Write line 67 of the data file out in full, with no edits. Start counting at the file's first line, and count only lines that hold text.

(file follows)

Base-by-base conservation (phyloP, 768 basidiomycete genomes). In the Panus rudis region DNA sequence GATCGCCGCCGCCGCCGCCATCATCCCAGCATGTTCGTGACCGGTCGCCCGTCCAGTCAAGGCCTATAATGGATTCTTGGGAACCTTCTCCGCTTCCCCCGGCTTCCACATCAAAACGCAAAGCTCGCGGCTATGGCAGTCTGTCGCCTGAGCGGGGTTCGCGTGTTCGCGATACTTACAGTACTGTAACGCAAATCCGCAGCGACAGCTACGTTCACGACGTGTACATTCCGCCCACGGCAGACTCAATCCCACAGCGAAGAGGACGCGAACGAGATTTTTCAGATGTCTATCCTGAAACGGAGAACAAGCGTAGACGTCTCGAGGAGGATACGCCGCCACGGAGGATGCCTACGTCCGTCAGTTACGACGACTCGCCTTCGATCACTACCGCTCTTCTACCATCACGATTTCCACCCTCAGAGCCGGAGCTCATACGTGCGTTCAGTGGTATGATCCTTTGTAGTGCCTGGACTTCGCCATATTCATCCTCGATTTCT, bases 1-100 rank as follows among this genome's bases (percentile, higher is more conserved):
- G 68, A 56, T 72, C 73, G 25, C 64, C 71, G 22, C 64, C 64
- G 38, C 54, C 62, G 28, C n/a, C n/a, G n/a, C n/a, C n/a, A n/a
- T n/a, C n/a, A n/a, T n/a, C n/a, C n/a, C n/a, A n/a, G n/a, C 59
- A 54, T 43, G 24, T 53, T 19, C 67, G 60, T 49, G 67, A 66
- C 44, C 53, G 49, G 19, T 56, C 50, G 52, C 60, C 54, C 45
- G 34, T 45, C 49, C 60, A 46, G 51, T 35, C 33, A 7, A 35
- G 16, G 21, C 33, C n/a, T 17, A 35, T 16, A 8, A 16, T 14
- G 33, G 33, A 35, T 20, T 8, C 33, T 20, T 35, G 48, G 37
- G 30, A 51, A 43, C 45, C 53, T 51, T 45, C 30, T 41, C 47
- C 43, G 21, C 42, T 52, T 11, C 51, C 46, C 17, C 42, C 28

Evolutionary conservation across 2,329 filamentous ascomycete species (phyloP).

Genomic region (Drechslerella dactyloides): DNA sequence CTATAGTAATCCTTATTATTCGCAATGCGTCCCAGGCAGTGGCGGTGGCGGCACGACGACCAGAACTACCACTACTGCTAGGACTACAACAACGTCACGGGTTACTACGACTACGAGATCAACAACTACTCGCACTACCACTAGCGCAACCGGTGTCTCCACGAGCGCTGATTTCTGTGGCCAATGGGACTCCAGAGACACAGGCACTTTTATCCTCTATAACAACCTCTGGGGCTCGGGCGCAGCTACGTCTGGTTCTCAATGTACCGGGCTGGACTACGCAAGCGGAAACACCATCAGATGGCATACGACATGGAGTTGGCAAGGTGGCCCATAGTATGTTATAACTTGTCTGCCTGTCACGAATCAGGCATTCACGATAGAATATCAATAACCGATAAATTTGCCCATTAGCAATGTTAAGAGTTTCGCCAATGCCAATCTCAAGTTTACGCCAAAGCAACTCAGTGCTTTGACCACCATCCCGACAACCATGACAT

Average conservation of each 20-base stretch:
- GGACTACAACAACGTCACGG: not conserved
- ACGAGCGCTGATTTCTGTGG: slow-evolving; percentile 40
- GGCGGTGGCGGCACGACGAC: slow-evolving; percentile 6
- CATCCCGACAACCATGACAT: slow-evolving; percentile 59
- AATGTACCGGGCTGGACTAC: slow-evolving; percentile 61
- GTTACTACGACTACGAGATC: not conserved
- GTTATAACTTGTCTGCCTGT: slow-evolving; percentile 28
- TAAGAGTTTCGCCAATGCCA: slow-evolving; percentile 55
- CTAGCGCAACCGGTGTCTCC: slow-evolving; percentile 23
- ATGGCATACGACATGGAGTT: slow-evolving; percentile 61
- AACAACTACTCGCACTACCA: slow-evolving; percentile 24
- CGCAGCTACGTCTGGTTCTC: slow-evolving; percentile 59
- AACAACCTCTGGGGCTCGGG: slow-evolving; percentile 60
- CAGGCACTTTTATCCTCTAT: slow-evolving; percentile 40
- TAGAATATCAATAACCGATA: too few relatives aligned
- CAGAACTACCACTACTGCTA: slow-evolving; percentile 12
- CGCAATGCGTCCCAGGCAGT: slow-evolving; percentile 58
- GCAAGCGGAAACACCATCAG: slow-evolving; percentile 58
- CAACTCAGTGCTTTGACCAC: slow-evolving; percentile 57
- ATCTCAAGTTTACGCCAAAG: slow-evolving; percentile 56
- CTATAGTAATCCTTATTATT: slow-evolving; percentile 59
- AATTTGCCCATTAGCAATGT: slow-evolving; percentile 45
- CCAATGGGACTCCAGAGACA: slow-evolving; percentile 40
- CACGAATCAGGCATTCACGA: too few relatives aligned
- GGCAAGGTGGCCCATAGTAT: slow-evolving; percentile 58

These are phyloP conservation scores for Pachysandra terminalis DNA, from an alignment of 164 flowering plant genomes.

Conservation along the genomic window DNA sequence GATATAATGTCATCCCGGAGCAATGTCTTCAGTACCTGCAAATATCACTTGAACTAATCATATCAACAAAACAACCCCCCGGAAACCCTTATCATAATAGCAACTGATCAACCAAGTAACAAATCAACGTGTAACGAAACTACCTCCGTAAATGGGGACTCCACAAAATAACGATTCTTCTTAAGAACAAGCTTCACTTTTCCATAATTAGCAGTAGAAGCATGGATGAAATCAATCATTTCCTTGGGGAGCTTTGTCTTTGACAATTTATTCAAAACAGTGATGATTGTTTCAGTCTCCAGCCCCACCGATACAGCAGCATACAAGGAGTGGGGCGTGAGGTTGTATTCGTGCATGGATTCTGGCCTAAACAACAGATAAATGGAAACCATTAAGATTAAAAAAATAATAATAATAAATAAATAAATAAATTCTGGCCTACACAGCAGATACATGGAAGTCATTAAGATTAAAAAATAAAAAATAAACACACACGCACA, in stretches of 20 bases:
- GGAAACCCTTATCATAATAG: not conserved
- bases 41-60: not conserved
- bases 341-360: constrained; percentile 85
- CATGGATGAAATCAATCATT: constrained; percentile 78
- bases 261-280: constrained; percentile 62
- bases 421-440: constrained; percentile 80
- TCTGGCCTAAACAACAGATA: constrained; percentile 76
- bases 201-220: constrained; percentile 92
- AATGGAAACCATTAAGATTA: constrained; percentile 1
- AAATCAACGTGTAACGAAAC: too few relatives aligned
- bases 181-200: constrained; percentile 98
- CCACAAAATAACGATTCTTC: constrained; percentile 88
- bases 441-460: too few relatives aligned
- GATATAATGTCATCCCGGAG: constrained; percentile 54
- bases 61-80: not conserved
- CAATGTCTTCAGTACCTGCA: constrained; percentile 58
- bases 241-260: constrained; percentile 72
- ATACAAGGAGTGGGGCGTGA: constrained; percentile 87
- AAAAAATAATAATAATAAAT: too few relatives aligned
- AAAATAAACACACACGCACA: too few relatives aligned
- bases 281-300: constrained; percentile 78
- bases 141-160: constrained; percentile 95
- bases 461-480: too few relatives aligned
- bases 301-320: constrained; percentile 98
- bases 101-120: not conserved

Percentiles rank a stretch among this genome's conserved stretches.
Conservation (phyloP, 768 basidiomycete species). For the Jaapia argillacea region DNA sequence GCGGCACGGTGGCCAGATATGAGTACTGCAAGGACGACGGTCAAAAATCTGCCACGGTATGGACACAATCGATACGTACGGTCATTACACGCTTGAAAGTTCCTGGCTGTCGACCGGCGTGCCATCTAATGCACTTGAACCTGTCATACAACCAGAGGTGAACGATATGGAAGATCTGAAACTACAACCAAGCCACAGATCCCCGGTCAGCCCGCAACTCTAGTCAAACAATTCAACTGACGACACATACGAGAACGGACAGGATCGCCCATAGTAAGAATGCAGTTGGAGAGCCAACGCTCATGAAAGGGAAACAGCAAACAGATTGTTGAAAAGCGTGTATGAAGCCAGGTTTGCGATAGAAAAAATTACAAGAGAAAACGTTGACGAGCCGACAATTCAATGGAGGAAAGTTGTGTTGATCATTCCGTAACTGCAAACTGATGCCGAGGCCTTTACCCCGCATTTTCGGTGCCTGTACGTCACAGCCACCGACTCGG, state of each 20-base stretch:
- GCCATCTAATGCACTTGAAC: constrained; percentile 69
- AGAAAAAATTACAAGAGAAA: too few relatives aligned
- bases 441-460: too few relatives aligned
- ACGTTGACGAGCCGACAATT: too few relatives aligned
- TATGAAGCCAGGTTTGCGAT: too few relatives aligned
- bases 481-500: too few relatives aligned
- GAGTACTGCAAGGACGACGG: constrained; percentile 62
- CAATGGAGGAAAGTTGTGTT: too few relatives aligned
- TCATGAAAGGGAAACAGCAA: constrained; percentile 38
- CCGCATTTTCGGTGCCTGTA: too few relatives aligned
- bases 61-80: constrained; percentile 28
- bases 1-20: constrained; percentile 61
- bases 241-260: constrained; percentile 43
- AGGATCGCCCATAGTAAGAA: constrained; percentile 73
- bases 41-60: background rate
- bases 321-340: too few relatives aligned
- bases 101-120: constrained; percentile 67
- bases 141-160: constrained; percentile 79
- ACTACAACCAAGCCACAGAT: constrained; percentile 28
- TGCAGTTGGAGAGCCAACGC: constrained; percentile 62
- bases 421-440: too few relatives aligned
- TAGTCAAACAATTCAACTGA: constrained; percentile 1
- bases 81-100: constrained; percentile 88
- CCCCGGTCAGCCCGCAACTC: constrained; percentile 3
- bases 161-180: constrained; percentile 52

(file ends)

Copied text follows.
Percentiles rank a stretch among this genome's conserved stretches.